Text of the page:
If you’re a scientist, and your findings might cost a big company some money, expect that company to try to destroy you, personally as well as professionally. Of course, we only get to find out when the effort at least partially fails. If you’re wondering why climate scientists don’t want to give their industry-sponsored critics access to their data, this might provide a hint.

Syngenta’s public-relations team had drafted a list of four goals. The first was “discredit Hayes.” … In 2005, Ford made a long list of methods for discrediting him: “have his work audited by 3rd party,” “ask journals to retract,” “set trap to entice him to sue,” “investigate funding,” “investigate wife.”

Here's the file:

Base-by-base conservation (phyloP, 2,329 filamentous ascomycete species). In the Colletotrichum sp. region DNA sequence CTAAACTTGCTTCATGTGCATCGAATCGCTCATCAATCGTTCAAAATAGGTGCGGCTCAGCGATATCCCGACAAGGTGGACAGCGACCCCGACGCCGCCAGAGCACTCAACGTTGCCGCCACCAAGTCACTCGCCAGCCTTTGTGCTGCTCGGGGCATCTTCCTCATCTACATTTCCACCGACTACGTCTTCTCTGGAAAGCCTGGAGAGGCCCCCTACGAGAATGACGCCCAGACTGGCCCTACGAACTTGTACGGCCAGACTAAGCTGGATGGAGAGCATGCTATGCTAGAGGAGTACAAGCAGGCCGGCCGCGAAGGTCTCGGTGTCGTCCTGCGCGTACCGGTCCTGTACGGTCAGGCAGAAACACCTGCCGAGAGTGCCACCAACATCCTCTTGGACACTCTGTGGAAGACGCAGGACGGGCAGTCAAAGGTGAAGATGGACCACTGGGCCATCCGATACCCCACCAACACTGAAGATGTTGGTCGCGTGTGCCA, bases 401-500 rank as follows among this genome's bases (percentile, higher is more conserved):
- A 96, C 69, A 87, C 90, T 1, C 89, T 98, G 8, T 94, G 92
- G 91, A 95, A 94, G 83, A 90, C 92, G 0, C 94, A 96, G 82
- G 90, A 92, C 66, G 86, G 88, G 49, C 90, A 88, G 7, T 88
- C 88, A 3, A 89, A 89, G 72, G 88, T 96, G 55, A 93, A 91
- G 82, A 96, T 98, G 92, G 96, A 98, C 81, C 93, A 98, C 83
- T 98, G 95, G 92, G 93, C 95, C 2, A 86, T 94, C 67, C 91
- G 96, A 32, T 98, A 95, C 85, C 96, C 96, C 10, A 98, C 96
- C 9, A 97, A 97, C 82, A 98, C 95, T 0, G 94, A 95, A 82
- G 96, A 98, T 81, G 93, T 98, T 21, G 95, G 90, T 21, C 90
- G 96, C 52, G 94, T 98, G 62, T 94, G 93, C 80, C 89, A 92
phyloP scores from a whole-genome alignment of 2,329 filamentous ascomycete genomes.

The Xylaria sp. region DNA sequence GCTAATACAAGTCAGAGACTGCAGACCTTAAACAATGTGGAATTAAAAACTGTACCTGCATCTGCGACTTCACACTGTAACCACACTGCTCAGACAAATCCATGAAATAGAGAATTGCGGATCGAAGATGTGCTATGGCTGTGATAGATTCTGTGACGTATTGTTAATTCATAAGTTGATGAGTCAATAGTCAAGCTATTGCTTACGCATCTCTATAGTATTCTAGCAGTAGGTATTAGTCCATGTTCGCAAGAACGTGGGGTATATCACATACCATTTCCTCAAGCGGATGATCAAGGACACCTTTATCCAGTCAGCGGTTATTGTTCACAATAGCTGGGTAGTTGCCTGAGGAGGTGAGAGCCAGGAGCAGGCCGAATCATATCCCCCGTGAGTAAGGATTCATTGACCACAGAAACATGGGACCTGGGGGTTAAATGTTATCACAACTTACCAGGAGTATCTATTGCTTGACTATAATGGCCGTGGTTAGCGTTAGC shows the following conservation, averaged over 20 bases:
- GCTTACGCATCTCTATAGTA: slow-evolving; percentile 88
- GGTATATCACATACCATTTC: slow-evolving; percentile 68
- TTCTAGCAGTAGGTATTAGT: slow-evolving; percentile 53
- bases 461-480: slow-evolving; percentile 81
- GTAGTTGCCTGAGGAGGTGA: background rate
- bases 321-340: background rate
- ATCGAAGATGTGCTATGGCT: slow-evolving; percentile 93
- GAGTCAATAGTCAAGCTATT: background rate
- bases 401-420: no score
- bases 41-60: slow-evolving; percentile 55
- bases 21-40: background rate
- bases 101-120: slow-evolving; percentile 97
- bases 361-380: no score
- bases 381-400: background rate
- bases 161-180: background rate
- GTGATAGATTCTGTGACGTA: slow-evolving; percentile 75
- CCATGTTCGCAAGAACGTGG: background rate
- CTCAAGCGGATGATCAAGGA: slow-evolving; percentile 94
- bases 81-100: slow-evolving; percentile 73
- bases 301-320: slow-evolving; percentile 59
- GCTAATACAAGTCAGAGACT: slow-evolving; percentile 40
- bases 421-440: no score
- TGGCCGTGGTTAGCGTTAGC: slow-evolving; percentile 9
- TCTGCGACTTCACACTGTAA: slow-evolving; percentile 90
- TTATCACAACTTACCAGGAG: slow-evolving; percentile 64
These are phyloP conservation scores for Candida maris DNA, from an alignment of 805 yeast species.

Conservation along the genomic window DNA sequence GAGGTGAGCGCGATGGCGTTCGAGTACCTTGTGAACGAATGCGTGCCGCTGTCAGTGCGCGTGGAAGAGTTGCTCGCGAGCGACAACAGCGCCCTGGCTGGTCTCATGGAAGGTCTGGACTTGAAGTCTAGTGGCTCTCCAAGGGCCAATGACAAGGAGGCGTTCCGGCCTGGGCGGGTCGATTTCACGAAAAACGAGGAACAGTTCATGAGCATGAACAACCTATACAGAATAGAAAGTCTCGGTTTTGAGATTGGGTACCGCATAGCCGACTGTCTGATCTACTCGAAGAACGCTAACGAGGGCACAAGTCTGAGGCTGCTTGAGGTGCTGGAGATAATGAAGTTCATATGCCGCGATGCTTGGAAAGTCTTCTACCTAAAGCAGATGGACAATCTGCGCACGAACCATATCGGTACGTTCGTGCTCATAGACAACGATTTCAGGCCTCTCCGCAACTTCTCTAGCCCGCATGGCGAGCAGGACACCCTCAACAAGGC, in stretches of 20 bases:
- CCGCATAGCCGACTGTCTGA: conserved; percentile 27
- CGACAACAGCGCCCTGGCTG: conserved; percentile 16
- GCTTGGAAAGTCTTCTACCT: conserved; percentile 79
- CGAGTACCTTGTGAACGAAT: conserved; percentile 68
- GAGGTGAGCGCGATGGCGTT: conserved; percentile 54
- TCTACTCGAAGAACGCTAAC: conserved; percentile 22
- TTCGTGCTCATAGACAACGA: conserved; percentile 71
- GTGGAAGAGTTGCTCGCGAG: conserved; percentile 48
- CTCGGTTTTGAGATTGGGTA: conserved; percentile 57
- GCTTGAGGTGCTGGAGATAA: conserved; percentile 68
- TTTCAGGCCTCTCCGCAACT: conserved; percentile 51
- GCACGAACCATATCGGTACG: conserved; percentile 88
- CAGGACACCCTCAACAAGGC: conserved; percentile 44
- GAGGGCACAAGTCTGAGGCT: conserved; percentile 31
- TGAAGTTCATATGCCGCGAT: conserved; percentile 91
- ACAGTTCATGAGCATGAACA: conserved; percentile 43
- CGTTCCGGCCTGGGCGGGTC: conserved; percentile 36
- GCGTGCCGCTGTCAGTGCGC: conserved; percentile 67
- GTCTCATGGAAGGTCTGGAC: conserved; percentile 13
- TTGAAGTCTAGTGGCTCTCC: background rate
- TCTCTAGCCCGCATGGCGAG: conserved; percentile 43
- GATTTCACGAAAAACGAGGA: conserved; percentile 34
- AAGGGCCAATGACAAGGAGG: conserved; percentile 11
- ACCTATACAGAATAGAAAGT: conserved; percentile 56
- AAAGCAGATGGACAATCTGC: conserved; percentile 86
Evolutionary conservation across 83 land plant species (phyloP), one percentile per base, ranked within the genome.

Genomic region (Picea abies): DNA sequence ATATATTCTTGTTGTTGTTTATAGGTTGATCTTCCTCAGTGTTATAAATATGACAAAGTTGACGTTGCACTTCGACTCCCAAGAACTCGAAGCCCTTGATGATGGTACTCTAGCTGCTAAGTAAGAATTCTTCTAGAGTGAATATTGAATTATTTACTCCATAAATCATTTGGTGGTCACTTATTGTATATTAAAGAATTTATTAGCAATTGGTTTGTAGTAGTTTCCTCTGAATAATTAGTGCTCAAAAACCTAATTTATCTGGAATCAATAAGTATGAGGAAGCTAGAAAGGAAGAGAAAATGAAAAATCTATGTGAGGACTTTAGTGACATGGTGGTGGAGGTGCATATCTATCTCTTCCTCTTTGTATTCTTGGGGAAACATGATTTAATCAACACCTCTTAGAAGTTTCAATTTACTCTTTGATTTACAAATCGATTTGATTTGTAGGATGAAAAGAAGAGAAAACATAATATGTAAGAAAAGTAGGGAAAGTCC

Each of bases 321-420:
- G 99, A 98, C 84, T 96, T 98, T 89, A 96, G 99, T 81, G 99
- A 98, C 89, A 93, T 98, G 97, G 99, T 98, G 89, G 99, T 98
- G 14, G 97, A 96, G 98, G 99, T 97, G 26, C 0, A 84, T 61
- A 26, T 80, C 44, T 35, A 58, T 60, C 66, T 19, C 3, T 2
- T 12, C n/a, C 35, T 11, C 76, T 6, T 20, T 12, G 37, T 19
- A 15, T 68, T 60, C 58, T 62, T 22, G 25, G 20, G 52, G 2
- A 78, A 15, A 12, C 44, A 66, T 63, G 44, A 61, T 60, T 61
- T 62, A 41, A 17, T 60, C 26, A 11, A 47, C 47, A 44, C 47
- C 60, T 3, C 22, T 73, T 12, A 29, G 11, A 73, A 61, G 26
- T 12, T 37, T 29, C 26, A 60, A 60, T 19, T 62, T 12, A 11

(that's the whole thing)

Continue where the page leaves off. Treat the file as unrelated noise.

Things I’d like to see:

* The universities banding together to provide a defense fund for their faculty, so the Tyrone Hayeses facing corporate persecution and the Michael Manns facing official persecution – always with aid of the wingnut media -don’t have to do so alone.

* Some Senate hearings on Syngenta’s unconscionable behavior, where its flacks and their academic shills had to defend themselves in public.

* Repeal of the ludicrously misnamed “Data Quality Act,” written by corporate lobbyists to keep unsafe products on the market.

* A Presidential order for the EPA to re-analyze the atrazine data.

[Cross-posted at The Reality-Based Community]

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Mark Kleiman is a professor of public policy at the New York University Marron Institute.